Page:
All's Well that Ends Well


William Shakespeare

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All's Well that Ends Well Study Guide

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Welcome to the LitCharts study guide on William Shakespeare's All's Well that Ends Well. Created by the original team behind SparkNotes, LitCharts are the world's best literature guides.

Brief Biography of William Shakespeare

Shakespeare's father was a glove-maker, and Shakespeare received no more than a grammar school education. He married Anne Hathaway in 1582, but left his family behind around 1590 and moved to London, where he became an actor and playwright. He was an immediate success: Shakespeare soon became the most popular playwright of the day as well as a part-owner of the Globe Theater. His theater troupe was adopted by King James as the King's Men in 1603. Shakespeare retired as a rich and prominent man to Stratford-upon-Avon in 1613, and died three years later.
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Historical Context of All's Well that Ends Well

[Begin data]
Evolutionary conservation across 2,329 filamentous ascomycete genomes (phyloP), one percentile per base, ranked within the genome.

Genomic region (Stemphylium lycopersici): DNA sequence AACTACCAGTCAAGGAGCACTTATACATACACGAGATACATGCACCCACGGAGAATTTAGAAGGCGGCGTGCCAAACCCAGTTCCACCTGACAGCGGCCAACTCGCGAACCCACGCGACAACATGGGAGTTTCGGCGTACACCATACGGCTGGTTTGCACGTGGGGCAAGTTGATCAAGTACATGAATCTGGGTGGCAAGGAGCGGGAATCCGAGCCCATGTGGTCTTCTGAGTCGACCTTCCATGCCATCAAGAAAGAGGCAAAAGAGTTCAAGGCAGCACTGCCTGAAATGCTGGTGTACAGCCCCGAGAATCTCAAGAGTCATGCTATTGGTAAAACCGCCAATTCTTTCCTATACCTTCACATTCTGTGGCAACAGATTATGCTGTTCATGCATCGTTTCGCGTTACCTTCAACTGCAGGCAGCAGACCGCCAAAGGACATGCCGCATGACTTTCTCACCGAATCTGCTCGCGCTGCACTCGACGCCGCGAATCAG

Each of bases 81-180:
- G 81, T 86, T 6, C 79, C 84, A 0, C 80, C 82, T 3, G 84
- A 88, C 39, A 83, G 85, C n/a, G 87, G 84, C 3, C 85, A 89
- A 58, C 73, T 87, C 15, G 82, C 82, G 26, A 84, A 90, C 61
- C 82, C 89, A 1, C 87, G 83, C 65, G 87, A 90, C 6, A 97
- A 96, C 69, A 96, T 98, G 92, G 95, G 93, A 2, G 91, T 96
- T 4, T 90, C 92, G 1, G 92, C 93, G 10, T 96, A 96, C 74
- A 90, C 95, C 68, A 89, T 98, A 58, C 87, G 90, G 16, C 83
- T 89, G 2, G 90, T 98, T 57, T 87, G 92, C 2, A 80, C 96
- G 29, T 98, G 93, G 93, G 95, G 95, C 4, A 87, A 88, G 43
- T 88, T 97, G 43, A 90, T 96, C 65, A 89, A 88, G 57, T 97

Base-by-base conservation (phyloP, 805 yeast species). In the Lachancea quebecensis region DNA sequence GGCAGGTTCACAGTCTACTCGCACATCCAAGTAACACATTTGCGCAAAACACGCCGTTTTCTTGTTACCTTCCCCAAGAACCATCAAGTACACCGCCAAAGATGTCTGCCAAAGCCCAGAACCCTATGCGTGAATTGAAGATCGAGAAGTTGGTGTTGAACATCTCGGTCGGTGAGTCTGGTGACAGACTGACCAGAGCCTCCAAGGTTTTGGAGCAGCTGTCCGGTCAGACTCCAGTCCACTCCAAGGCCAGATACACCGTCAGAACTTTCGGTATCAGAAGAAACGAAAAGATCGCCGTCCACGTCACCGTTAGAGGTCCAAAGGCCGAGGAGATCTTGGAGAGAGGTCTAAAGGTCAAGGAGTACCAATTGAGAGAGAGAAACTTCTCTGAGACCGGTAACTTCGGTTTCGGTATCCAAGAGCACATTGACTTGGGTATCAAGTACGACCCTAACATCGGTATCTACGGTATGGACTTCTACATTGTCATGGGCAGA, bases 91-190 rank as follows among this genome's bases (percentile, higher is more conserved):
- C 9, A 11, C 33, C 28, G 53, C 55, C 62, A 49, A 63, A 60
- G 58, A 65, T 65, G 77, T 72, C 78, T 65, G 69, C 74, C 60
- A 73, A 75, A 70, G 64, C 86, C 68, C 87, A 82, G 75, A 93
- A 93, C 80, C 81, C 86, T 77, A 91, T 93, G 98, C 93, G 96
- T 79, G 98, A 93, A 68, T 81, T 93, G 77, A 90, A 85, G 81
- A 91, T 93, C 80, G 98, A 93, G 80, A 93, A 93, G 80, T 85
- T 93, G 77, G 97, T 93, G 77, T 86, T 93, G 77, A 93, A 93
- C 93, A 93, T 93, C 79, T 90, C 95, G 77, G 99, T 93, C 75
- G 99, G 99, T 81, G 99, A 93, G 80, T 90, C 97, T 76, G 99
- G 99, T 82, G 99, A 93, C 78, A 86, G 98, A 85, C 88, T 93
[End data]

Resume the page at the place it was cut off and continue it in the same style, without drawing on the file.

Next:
The play does not have important relations to any specific historical events, but can be usefully contextualized in the early modern or Renaissance period, reflected in the highly stratified society of the play’s world, with a strict social hierarchy and restrictive gender roles that traditionally offer few opportunities for women.

Other Books Related to All's Well that Ends Well

The basic plot of All’s Well that Ends Well is based on a story from Giovanni Boccaccio’s collection of tales, the Decameron, written in Italian. Shakespeare was likely familiar with an English version of this tale in a collection of stories called The Palace of Pleasure, written by an Englishman named William Painter.
Key Facts about All's Well that Ends Well
  • Full Title: All’s Well that Ends Well
  • When Written: Between 1602 and 1607
  • Where Written: England
  • When Published: 1623
  • Literary Period: The Renaissance (1500-1660)
  • Genre: Drama, Comedy
  • Setting: Rossillion and Paris, France; Florence, Italy
  • Climax: Helen, thought by most characters to be dead, dramatically returns to Rossillion and tells Bertram that she has fulfilled his seemingly impossible conditions for being his wife.
  • Antagonist: Bertram

Extra Credit for All's Well that Ends Well

All Problems Solved? While usually categorized as a comedy, All’s Well that Ends Well is often grouped with some other Shakespearean plays that have come to be called “problem plays,” because it doesn’t fit easily into any genre, due to the fact that it raises numerous questions about its own happy ending. How a reader categorizes the play is ultimately a product of how a reader interprets the play’s ambiguous conclusion.